New Yorkers see incredible things every day and never look twice—a presidential motorcade, a naked cowboy, a $900 stroller. One thing that does get the attention of jaded residents: a boy leaving a hotel lugging a trophy more than half his size.
When my eight-year-old son stepped out of the New Yorker Hotel clutching that humongous prize for winning his division of the city chess championships last January, theatergoers, hipsters and food-cart vendors rushed over to find out what he’d done. Then came the ultimate compliment: An off-duty cabbie pulled up and offered to extend his shift and take us to our celebratory dinner at Shake Shack, thank you very much.
It’s a scene that plays out across the city at chess tournaments nearly every weekend of the year. Chess is booming in New York again, but unlike in the 1970s, when families were inspired to take up the game by the example of Bobby Fischer, Brooklyn’s own world champ, this time the rush to get kids behind the board is driven by the desire to raise grades and test scores. (As with other extracurriculars, New York families rarely pursue chess merely for its own sake or to enjoy a game privately at home.)
“A lot of parents know their children are not going to be grandmasters,” says Jerry Nash, scholastic director of the U.S. Chess Federation. What these adults hope is that chess will be PE for the mind, strengthening the skills their kids use in the classroom.
Indeed, that’s the guiding principle behind New York’s biggest chess program, Chess-in-the-Schools (CIS), which offers free in-class chess instruction at 76 elementary and middle schools, reaching 20,000 kids. CIS has produced several national championship teams and inspired imitators in other local schools. It’s a scale of chess instruction matched nowhere else in the United States.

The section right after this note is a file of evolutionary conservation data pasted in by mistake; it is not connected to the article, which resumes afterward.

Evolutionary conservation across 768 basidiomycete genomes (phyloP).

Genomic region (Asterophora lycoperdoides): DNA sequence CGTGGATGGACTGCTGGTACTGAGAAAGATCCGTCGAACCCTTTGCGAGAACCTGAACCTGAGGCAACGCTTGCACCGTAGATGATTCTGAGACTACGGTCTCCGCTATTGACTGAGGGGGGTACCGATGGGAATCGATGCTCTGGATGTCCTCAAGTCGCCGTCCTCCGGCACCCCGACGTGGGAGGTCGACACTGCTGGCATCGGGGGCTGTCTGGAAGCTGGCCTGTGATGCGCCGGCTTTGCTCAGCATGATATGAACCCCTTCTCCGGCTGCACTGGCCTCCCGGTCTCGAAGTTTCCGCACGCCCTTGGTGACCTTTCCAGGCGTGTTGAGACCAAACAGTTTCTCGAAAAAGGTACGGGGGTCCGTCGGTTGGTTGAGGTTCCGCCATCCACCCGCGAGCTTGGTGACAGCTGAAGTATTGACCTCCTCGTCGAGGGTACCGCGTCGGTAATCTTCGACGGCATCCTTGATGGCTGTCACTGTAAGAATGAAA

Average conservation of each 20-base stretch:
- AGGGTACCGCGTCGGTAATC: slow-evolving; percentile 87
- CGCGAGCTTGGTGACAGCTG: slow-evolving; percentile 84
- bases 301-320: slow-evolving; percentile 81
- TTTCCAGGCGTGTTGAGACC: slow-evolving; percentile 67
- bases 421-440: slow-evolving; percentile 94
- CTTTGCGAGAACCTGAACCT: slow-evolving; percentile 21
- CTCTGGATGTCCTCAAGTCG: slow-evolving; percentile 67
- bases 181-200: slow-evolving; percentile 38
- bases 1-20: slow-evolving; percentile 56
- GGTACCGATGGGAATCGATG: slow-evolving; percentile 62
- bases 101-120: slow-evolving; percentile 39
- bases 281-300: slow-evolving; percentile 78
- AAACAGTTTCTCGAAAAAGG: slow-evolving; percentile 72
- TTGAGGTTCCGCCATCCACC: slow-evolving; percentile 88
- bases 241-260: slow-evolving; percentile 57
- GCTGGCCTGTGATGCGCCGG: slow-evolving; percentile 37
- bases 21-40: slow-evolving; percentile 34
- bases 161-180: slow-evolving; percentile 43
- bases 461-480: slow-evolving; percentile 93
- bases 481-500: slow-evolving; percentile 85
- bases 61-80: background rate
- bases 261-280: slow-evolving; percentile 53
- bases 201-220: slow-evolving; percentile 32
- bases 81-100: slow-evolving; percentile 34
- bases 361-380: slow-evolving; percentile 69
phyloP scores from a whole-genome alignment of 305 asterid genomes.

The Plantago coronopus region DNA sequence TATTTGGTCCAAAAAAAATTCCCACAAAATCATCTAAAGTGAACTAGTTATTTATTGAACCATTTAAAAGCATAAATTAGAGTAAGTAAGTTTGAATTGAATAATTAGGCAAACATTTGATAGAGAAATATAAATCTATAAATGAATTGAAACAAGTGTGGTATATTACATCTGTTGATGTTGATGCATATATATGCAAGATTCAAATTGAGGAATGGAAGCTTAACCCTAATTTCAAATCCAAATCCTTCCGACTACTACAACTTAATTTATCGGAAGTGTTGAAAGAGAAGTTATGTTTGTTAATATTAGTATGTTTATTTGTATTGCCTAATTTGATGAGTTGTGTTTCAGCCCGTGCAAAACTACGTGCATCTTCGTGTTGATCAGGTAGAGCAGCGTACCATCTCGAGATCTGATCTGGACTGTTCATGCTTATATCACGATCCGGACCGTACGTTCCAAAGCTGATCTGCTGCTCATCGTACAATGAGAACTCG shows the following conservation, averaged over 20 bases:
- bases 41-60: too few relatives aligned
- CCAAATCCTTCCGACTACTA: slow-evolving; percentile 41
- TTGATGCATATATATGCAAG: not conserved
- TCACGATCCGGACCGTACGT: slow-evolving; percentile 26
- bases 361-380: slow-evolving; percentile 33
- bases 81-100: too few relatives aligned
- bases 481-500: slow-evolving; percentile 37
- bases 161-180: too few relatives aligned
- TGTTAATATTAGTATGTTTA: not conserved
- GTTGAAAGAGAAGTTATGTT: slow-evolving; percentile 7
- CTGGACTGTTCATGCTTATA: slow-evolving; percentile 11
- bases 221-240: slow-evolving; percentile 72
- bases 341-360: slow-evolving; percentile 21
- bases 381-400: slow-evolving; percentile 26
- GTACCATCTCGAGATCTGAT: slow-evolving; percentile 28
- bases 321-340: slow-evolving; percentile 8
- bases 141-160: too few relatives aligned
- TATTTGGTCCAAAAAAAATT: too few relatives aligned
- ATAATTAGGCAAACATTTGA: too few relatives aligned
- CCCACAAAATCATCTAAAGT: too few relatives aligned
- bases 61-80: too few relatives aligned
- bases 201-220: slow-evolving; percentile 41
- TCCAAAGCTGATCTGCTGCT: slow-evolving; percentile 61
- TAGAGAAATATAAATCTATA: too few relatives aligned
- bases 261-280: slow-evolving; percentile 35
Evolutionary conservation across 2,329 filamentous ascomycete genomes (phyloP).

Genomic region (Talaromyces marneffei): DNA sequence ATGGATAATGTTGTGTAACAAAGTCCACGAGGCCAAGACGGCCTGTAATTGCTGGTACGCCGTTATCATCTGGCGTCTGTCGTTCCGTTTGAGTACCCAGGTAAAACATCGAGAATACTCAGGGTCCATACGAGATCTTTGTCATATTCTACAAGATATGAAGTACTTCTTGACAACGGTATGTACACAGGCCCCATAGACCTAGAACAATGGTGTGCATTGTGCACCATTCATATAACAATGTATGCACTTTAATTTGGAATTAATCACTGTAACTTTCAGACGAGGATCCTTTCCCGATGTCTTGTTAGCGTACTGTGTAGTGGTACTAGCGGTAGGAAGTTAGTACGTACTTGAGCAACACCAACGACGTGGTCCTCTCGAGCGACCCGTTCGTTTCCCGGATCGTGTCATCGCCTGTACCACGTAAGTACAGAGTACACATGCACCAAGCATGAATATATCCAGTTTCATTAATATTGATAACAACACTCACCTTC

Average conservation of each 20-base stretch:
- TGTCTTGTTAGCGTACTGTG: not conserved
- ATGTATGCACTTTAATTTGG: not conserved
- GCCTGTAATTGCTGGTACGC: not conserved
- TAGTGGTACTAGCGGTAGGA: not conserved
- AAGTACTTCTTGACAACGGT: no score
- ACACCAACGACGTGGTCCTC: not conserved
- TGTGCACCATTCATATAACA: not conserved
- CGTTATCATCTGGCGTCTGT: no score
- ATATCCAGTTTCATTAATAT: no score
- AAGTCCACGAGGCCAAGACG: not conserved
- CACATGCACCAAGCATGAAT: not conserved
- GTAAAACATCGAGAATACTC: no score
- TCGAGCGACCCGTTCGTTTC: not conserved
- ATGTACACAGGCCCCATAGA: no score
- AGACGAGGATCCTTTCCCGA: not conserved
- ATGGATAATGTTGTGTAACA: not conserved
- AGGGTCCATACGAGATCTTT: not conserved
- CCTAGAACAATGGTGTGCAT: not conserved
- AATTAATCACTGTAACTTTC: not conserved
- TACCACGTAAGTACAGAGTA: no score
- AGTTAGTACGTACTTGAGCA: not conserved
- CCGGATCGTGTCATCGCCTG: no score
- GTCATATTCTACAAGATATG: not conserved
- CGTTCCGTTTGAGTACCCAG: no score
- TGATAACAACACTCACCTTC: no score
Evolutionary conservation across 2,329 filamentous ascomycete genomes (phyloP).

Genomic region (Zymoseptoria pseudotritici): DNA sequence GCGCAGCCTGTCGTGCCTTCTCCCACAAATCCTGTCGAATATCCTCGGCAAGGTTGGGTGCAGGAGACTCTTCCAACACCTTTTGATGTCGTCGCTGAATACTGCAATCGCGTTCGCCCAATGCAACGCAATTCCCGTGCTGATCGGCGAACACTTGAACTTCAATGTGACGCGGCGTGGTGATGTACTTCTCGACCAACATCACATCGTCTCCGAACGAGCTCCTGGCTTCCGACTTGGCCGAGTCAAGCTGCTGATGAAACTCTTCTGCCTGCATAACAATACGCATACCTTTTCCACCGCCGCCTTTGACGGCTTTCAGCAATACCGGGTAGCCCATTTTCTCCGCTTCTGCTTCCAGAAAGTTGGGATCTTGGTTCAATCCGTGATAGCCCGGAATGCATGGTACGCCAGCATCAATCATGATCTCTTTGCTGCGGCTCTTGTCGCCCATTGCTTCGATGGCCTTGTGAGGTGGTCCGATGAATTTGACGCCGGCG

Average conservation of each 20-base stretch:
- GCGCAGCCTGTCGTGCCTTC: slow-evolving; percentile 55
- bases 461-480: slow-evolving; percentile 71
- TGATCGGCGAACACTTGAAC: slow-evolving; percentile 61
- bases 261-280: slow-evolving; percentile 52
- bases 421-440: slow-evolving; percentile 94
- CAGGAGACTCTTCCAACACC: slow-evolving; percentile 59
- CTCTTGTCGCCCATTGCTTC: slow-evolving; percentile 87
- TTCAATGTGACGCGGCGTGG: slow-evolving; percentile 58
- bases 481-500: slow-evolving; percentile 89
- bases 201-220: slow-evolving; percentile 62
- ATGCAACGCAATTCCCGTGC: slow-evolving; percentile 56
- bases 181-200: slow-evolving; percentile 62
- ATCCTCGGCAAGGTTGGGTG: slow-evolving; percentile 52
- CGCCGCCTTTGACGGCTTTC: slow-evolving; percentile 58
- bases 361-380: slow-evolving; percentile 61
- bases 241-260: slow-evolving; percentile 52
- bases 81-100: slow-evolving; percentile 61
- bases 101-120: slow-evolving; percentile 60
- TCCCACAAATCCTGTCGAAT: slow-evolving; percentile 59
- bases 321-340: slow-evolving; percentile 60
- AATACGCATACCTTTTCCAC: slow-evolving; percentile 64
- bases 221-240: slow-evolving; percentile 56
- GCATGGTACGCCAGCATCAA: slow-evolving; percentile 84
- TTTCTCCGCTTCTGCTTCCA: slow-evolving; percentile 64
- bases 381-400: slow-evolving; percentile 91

Whether her students win or lose, Marley Kaplan, president and CEO of CIS, believes the program improves their focus, sportsmanship, decision making and sense of responsibility for their actions. She adds, “When you sit at a chess board, it’s not chaotic, even if the rest of your world is. You can control that world.”
“There’s a whole universe contained on this board,” says New Yorker David Shenk, author of The Immortal Game: A History of Chess and an upcoming book on talent and intelligence. “Chess may not help your sentence structure or your ability to divide complex numbers, but it can get you excited about using your brain—which is the best thing for young kids. Some people graduate from high school and college and never get excited about the world of ideas. To take a kid at a young age and get him really excited about thinking can be a trampoline to a whole different life.”
It’s hard to predict where a chess game will go even two or three moves in the future, Shenk says, and for kids, trying to imagine those possibilities is well worth the effort. “It reminds you to think about the consequences of your actions,” he says. “That’s an incredibly useful thing that comes from chess.”